ANNAPOLIS – Nearly 100 federal disability applicants rallied for the governor’s attention during the State of the State address Thursday morning, clamoring to get their monthly cash benefit reinstated.
A residential treatment program called I Can’t We Can bused a group of residents from its Baltimore facility to the capital carrying handmade signs directed at Gov. Robert Ehrlich to protest cuts made to the Transitional Emergency Medical and Housing Assistance program last month.
“We are here to let the governor know that we would appreciate the funds being restored,” said Al Moye, program director for the facility.
The state program gives $185 a month to applicants eligible for federal Supplemental Security Income benefits to help them get housing and medical care until the Social Security Administration awards them disability payments, which can take up to two years.
The Department of Human Resources projected a $5 million deficit if it continued paying the benefit and on Jan. 12 began withholding payment to those who applied since Dec. 15, 2003, for the rest of the fiscal year.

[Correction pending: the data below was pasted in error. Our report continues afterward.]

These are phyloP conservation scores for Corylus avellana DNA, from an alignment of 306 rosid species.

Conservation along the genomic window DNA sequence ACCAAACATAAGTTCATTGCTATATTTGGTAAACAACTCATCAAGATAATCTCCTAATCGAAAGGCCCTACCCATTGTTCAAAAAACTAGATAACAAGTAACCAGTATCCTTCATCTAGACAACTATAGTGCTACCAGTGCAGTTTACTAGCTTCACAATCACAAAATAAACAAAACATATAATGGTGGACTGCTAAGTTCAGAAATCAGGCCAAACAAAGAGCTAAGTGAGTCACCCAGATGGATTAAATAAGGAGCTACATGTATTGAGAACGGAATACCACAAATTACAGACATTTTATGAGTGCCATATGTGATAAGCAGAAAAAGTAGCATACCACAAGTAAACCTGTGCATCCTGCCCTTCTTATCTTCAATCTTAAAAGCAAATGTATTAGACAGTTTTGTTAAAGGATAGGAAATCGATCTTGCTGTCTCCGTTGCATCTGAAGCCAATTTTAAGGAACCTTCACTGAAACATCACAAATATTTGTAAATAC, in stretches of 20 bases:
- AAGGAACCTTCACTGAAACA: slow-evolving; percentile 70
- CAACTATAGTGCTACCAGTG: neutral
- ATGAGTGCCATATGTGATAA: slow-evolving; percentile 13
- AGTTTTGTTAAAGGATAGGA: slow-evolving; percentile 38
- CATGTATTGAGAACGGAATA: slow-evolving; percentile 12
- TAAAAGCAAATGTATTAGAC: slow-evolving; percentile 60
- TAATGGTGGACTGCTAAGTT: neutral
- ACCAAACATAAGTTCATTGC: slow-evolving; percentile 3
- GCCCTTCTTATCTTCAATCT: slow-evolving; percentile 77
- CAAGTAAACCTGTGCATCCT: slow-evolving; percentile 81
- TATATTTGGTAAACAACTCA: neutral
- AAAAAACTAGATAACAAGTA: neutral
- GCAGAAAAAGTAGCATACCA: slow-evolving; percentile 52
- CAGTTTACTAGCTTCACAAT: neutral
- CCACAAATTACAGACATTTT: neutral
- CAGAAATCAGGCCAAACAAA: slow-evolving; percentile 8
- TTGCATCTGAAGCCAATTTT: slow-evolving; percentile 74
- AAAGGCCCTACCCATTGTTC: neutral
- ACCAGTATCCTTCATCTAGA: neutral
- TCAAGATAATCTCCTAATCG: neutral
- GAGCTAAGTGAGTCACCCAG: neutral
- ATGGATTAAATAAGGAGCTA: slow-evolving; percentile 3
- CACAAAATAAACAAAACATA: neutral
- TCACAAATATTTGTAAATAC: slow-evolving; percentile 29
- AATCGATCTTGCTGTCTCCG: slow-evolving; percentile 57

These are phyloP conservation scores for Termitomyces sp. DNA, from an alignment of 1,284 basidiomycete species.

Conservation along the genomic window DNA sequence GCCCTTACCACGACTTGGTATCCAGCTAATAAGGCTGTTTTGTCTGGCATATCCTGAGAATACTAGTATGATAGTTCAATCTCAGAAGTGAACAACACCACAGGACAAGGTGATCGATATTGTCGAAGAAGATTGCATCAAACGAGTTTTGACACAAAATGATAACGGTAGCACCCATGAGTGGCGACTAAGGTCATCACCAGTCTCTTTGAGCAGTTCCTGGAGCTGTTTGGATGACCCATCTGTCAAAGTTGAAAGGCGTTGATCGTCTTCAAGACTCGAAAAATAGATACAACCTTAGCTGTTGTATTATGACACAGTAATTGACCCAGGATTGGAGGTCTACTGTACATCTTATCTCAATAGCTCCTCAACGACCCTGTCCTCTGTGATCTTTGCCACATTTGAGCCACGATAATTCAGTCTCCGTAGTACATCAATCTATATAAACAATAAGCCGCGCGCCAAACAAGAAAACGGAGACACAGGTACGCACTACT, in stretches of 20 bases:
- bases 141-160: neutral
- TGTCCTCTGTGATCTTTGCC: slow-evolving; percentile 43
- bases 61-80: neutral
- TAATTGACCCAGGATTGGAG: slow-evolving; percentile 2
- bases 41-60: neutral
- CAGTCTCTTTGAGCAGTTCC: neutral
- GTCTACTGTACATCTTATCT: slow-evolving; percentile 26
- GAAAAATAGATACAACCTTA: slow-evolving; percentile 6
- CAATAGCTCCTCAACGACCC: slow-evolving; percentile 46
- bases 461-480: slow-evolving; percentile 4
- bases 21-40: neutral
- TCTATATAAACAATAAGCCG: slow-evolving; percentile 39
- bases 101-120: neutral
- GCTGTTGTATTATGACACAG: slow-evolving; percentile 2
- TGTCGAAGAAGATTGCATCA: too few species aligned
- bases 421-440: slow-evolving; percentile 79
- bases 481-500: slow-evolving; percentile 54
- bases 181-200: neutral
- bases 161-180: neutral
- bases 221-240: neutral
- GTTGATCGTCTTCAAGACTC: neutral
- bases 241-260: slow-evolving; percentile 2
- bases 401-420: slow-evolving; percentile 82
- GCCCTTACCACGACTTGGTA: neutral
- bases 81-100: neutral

Delegate Salima Marriott, D-Baltimore, drafted a joint resolution urging the governor to include $5 million in his 2005 budget to cover the program’s deficit. Because the legislators can’t add to the budget, she said, it is the governor’s responsibility to take care of this population of vulnerable citizens.
“What we have here is a governor asking us to be bipartisan, yet he is making decisions that will negatively impact our urban and suburban populations, which are primarily Democratic,” Marriott said.
Thursday’s protesters use the cash benefit to pay for room and board at the treatment center. The non-profit center also operates on private donations, but Moye said the center can’t give the same level of treatment to residents who don’t have some income.
“We haven’t had to turn anyone away yet,” Moye said, but he expects crime rates to increase and a higher number of substance abusers to go to prison, instead of treatment, as a result of the benefit freeze.
“The recidivism rate for prisons, it just becomes a revolving door,” Moye said.
In his speech, the governor cited a 51 percent adult offender recidivism rate and that 75 percent of entering inmates are involved in drugs or alcohol. He offered project RESTART as part of the solution for inmate substance abuse treatment, but he did not mention restoring funding to the disability assistance program. The governor’s spokeswoman, Shareese DeLeaver, said he is working with the Department of Human Resources to resolve the funding issue and he will reveal any plans in the next several weeks.